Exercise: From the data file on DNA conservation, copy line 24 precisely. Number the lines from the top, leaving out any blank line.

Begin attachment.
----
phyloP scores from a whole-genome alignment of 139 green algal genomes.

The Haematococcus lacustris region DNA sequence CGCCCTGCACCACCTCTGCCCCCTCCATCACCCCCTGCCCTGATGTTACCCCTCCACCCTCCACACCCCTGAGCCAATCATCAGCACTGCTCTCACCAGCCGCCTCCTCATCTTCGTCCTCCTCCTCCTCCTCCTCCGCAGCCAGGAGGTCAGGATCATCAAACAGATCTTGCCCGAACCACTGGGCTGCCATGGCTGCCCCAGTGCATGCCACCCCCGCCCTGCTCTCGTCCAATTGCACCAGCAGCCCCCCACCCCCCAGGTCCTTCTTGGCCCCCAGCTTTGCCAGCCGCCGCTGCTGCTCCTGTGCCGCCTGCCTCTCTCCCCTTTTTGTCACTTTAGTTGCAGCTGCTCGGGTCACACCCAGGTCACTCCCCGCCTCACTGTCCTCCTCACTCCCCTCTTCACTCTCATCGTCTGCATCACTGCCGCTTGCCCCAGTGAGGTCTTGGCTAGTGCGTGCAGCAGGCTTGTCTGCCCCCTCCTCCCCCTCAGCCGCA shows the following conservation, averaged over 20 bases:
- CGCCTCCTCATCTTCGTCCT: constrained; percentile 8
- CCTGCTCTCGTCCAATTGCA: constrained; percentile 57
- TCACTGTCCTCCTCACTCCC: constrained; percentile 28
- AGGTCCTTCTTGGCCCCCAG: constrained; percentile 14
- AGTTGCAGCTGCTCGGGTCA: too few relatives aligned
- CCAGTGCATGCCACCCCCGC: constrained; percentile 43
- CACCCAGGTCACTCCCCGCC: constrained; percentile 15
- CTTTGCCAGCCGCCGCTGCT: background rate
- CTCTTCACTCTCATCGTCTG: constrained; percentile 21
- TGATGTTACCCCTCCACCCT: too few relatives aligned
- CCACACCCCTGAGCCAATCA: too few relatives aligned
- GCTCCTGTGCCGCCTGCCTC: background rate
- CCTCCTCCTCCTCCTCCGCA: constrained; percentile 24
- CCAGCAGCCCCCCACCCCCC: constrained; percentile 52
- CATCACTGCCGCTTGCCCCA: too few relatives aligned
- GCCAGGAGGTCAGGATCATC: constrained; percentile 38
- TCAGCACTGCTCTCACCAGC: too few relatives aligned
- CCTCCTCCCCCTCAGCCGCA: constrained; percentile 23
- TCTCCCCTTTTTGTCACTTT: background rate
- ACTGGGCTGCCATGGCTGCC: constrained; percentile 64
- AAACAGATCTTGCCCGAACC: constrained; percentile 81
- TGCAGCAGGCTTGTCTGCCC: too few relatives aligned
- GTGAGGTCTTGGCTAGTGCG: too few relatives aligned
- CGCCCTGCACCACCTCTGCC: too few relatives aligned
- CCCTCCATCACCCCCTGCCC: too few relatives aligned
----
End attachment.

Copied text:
- TGCAGCAGGCTTGTCTGCCC: too few relatives aligned